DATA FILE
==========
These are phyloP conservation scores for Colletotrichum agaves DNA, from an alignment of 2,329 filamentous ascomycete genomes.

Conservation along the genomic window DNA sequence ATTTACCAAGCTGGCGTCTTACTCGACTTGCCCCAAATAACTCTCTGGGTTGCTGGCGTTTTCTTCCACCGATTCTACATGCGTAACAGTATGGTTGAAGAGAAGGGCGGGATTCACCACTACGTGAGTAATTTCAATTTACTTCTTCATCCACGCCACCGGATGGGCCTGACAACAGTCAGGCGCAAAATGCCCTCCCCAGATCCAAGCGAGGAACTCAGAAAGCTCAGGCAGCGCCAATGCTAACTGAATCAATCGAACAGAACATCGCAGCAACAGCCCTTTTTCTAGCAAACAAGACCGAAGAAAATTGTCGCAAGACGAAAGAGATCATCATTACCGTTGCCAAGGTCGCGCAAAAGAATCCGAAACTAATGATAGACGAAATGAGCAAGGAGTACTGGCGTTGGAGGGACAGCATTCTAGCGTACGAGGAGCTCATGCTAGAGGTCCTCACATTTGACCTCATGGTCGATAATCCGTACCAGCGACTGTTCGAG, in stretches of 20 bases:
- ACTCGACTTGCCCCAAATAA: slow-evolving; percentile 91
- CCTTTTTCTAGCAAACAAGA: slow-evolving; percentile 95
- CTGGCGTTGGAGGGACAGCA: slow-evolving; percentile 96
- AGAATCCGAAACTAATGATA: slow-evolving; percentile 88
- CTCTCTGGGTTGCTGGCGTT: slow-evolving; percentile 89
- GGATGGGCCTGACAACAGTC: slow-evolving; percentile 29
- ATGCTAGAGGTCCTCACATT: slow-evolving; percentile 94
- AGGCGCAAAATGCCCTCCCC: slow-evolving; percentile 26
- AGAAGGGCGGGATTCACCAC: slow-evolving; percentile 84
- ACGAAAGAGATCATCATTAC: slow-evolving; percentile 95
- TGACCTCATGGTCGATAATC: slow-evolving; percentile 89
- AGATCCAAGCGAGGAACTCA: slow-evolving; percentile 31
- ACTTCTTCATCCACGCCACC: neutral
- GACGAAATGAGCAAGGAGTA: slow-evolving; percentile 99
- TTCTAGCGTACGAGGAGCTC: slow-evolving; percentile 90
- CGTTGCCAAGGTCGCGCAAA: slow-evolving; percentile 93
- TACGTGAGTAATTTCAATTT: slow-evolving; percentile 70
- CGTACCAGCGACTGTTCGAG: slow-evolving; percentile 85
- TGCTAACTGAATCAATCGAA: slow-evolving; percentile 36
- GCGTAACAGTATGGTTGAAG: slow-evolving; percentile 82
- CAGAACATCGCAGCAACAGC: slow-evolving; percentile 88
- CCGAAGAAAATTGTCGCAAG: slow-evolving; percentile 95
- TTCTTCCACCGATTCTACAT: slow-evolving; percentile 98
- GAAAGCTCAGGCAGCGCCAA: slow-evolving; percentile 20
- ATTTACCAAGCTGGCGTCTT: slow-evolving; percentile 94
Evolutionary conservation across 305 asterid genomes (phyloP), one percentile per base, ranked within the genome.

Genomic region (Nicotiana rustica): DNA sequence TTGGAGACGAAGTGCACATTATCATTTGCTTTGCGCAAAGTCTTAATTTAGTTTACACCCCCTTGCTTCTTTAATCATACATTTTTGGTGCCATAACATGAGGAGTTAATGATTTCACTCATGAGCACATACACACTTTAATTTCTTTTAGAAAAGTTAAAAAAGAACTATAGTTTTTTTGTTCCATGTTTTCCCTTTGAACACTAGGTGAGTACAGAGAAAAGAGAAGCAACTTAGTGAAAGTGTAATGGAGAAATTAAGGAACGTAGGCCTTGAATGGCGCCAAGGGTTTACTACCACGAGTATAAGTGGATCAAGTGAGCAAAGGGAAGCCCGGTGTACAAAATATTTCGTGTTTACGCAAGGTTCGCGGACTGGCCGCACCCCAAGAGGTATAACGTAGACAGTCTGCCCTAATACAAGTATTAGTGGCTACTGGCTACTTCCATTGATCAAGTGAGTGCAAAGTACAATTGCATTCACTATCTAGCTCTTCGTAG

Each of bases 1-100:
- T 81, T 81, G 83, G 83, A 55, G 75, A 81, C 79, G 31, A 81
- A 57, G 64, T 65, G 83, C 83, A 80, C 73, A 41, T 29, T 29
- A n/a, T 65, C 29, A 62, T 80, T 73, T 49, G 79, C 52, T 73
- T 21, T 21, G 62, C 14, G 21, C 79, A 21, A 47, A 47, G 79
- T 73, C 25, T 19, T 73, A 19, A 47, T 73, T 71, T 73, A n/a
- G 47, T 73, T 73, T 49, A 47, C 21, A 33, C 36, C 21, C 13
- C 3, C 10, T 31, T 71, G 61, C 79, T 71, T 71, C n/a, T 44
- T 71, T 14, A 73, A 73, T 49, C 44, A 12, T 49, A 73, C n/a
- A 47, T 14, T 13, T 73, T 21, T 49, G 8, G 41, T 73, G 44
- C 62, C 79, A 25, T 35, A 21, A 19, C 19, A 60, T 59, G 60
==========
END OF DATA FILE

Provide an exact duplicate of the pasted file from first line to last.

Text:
These are phyloP conservation scores for Colletotrichum agaves DNA, from an alignment of 2,329 filamentous ascomycete genomes.

Conservation along the genomic window DNA sequence ATTTACCAAGCTGGCGTCTTACTCGACTTGCCCCAAATAACTCTCTGGGTTGCTGGCGTTTTCTTCCACCGATTCTACATGCGTAACAGTATGGTTGAAGAGAAGGGCGGGATTCACCACTACGTGAGTAATTTCAATTTACTTCTTCATCCACGCCACCGGATGGGCCTGACAACAGTCAGGCGCAAAATGCCCTCCCCAGATCCAAGCGAGGAACTCAGAAAGCTCAGGCAGCGCCAATGCTAACTGAATCAATCGAACAGAACATCGCAGCAACAGCCCTTTTTCTAGCAAACAAGACCGAAGAAAATTGTCGCAAGACGAAAGAGATCATCATTACCGTTGCCAAGGTCGCGCAAAAGAATCCGAAACTAATGATAGACGAAATGAGCAAGGAGTACTGGCGTTGGAGGGACAGCATTCTAGCGTACGAGGAGCTCATGCTAGAGGTCCTCACATTTGACCTCATGGTCGATAATCCGTACCAGCGACTGTTCGAG, in stretches of 20 bases:
- ACTCGACTTGCCCCAAATAA: slow-evolving; percentile 91
- CCTTTTTCTAGCAAACAAGA: slow-evolving; percentile 95
- CTGGCGTTGGAGGGACAGCA: slow-evolving; percentile 96
- AGAATCCGAAACTAATGATA: slow-evolving; percentile 88
- CTCTCTGGGTTGCTGGCGTT: slow-evolving; percentile 89
- GGATGGGCCTGACAACAGTC: slow-evolving; percentile 29
- ATGCTAGAGGTCCTCACATT: slow-evolving; percentile 94
- AGGCGCAAAATGCCCTCCCC: slow-evolving; percentile 26
- AGAAGGGCGGGATTCACCAC: slow-evolving; percentile 84
- ACGAAAGAGATCATCATTAC: slow-evolving; percentile 95
- TGACCTCATGGTCGATAATC: slow-evolving; percentile 89
- AGATCCAAGCGAGGAACTCA: slow-evolving; percentile 31
- ACTTCTTCATCCACGCCACC: neutral
- GACGAAATGAGCAAGGAGTA: slow-evolving; percentile 99
- TTCTAGCGTACGAGGAGCTC: slow-evolving; percentile 90
- CGTTGCCAAGGTCGCGCAAA: slow-evolving; percentile 93
- TACGTGAGTAATTTCAATTT: slow-evolving; percentile 70
- CGTACCAGCGACTGTTCGAG: slow-evolving; percentile 85
- TGCTAACTGAATCAATCGAA: slow-evolving; percentile 36
- GCGTAACAGTATGGTTGAAG: slow-evolving; percentile 82
- CAGAACATCGCAGCAACAGC: slow-evolving; percentile 88
- CCGAAGAAAATTGTCGCAAG: slow-evolving; percentile 95
- TTCTTCCACCGATTCTACAT: slow-evolving; percentile 98
- GAAAGCTCAGGCAGCGCCAA: slow-evolving; percentile 20
- ATTTACCAAGCTGGCGTCTT: slow-evolving; percentile 94
Evolutionary conservation across 305 asterid genomes (phyloP), one percentile per base, ranked within the genome.

Genomic region (Nicotiana rustica): DNA sequence TTGGAGACGAAGTGCACATTATCATTTGCTTTGCGCAAAGTCTTAATTTAGTTTACACCCCCTTGCTTCTTTAATCATACATTTTTGGTGCCATAACATGAGGAGTTAATGATTTCACTCATGAGCACATACACACTTTAATTTCTTTTAGAAAAGTTAAAAAAGAACTATAGTTTTTTTGTTCCATGTTTTCCCTTTGAACACTAGGTGAGTACAGAGAAAAGAGAAGCAACTTAGTGAAAGTGTAATGGAGAAATTAAGGAACGTAGGCCTTGAATGGCGCCAAGGGTTTACTACCACGAGTATAAGTGGATCAAGTGAGCAAAGGGAAGCCCGGTGTACAAAATATTTCGTGTTTACGCAAGGTTCGCGGACTGGCCGCACCCCAAGAGGTATAACGTAGACAGTCTGCCCTAATACAAGTATTAGTGGCTACTGGCTACTTCCATTGATCAAGTGAGTGCAAAGTACAATTGCATTCACTATCTAGCTCTTCGTAG

Each of bases 1-100:
- T 81, T 81, G 83, G 83, A 55, G 75, A 81, C 79, G 31, A 81
- A 57, G 64, T 65, G 83, C 83, A 80, C 73, A 41, T 29, T 29
- A n/a, T 65, C 29, A 62, T 80, T 73, T 49, G 79, C 52, T 73
- T 21, T 21, G 62, C 14, G 21, C 79, A 21, A 47, A 47, G 79
- T 73, C 25, T 19, T 73, A 19, A 47, T 73, T 71, T 73, A n/a
- G 47, T 73, T 73, T 49, A 47, C 21, A 33, C 36, C 21, C 13
- C 3, C 10, T 31, T 71, G 61, C 79, T 71, T 71, C n/a, T 44
- T 71, T 14, A 73, A 73, T 49, C 44, A 12, T 49, A 73, C n/a
- A 47, T 14, T 13, T 73, T 21, T 49, G 8, G 41, T 73, G 44
- C 62, C 79, A 25, T 35, A 21, A 19, C 19, A 60, T 59, G 60